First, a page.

2. Competitive pressures associated with the threat of additional entry of traditional radio broadcasters or ather satellite radio broadcaster is the weakest of the five competitive forces.

3. SiriusXM faces a very minimal entry threat from entertainment providers that are in position to benefit from the advent of connected car techlogy, and thus potentially erode SiriusXM’s future subscriber growth.

4. Rivalry is strong among traditional radio broadcasters, and SiriusXM’s biggest rival in radio broadcasting is currently the free broadcasts that motor vehicle owners can obtain from local AM and FM radio stations.

5. Buyer bargaining power is relevant only from listeners but t advertisers—SiriusXM is significantly impacted because a large fraction of its revenues come from subscribers/listeners.

6. The strength of substitutes and supplier bargaining power are both moderate to very strong, depending on the substitute and depending on the type of supplier.

2.

A. What are the underlying drivers of change in the marketplace for providing in-vehicle radio entertainment?

For this activity, it will help to review Table 3.3 on p. 67 in Chapter 3, and the related discussion on pp. 65-66.

Select “” for those statements that accurately describe the driving forces affecting the marketplace for providing in-vehicle radio entertainment, and “” for those statements that are t accurate.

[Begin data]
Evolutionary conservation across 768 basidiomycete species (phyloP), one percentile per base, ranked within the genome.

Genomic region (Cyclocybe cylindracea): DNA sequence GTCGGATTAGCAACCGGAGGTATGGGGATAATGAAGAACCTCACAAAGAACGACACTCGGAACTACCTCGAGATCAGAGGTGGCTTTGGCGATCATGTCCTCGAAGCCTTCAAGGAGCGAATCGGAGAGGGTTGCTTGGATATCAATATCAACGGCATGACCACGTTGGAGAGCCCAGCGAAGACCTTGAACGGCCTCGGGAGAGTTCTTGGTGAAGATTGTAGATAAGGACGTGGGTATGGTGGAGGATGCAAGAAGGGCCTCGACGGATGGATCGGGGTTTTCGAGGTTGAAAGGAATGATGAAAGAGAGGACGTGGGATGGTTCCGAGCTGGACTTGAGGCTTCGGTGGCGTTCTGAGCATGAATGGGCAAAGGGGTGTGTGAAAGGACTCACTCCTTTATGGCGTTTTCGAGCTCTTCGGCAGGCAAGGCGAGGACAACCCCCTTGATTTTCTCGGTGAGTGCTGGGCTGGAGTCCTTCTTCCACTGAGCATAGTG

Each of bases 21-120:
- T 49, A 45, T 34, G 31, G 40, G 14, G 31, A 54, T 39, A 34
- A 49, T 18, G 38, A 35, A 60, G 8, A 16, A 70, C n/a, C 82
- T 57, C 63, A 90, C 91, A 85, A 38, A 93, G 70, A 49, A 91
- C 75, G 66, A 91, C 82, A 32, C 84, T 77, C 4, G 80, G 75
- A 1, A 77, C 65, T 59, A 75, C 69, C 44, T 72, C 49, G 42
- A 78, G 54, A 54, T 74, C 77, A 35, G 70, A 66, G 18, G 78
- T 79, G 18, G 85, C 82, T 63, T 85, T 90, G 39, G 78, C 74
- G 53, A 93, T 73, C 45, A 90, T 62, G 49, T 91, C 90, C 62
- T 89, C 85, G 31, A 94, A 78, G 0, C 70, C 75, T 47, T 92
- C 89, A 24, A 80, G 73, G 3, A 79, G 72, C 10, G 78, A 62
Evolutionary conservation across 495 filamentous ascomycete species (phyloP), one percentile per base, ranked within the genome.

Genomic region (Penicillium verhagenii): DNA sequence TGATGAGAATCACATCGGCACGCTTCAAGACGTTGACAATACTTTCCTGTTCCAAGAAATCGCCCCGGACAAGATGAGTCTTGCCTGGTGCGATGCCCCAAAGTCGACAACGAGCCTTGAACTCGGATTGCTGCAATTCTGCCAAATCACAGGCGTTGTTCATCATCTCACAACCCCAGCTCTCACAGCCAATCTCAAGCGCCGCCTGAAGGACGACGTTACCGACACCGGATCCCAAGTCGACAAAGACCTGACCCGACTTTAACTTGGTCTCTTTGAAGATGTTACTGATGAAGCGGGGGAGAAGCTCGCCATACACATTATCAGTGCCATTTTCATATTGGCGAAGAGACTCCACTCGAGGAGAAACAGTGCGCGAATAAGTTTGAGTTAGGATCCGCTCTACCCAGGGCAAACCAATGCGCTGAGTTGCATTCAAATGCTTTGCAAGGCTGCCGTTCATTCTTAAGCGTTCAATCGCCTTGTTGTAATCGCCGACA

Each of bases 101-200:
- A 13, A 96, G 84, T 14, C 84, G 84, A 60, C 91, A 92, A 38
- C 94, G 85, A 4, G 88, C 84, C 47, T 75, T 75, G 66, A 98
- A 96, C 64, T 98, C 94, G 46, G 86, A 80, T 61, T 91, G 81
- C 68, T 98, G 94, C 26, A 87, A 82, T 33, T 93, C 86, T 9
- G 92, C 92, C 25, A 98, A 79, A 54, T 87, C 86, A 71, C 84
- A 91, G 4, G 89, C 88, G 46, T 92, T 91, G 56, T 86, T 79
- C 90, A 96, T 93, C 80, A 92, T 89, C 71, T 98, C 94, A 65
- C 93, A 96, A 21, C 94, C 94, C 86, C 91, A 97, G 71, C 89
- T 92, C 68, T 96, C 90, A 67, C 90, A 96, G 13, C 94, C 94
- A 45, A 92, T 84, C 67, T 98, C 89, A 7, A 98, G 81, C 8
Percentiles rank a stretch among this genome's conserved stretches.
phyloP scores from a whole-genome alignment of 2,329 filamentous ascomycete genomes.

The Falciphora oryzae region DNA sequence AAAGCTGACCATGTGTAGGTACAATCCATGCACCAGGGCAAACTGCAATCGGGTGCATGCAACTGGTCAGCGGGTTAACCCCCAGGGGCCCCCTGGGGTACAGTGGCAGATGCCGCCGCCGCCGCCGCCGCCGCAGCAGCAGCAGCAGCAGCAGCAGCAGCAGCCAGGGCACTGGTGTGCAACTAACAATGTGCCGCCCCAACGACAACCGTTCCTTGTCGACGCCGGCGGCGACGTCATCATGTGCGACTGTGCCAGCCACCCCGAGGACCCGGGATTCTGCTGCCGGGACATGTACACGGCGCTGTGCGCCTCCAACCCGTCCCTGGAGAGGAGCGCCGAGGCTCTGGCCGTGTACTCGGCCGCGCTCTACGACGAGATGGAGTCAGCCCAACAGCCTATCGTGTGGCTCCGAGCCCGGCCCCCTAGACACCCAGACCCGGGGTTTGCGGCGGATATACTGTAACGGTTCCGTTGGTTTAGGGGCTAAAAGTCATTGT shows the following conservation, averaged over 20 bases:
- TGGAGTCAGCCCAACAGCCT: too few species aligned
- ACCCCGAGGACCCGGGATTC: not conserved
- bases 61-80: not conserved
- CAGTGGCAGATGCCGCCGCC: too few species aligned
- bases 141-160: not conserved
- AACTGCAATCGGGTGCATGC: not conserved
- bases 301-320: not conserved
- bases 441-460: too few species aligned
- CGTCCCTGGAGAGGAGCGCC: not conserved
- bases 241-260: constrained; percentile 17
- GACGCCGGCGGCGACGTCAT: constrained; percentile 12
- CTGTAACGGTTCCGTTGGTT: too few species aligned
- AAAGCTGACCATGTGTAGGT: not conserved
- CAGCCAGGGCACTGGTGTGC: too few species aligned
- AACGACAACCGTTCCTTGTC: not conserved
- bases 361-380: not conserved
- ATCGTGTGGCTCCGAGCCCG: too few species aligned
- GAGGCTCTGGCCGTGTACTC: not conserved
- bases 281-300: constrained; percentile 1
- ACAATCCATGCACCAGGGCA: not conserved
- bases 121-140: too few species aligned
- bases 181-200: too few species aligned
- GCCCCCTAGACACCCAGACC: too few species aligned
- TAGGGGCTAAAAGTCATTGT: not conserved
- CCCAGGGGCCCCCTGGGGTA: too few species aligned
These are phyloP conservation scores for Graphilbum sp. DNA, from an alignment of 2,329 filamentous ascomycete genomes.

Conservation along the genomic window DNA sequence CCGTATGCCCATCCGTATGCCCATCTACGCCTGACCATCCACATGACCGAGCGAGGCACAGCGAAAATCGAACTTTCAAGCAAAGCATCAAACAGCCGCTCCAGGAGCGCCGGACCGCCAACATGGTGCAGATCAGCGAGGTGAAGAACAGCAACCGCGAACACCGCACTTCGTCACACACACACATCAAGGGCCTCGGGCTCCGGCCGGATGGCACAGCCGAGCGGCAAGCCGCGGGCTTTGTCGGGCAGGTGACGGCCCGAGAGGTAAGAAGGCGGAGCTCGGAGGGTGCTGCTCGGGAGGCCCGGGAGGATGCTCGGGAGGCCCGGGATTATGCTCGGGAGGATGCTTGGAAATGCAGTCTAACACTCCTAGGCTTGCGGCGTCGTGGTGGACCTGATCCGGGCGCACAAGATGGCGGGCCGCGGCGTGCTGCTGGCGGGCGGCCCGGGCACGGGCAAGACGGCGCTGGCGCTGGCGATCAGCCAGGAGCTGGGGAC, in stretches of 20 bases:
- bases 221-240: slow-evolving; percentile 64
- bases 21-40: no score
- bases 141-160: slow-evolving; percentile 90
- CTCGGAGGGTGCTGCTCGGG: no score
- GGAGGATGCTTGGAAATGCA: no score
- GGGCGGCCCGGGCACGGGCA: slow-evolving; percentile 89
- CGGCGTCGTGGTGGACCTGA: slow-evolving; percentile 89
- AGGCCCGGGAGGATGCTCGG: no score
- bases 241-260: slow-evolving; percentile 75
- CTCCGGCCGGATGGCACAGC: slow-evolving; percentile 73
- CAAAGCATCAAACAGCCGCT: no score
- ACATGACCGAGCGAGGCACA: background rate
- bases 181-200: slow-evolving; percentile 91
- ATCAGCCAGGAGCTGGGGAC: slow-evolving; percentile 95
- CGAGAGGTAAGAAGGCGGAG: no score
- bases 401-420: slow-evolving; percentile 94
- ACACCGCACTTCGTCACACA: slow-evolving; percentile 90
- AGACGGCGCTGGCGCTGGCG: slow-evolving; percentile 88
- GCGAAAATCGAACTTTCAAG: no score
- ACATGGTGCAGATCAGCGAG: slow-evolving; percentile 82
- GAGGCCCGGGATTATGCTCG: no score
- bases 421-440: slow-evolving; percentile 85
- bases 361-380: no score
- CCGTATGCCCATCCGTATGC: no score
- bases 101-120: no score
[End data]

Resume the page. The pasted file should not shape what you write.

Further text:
1. Increase in cost and complexity of techlogy needed to provide radio broadcasts, driving up the cost of doing business especially for satellite radio providers.

2. Rapid emergence of connected car techlogy, which will have a big impact on SiriusXM but probably a lesser impact on traditional AM and FM radio broadcasters.

3. The growing propensity of people with iPods and smartphones to listen to their own downloaded music files while driving.

4. Likelihood of entry of a major satellite radio competitor. The likelihood that owners of copyrighted music and other copyrighted/licensed content will charge substantially higher royalties/fees for the broadcast of their works.

5. Government regulatory changes which are significantly impacting both traditional and satellite radio providers.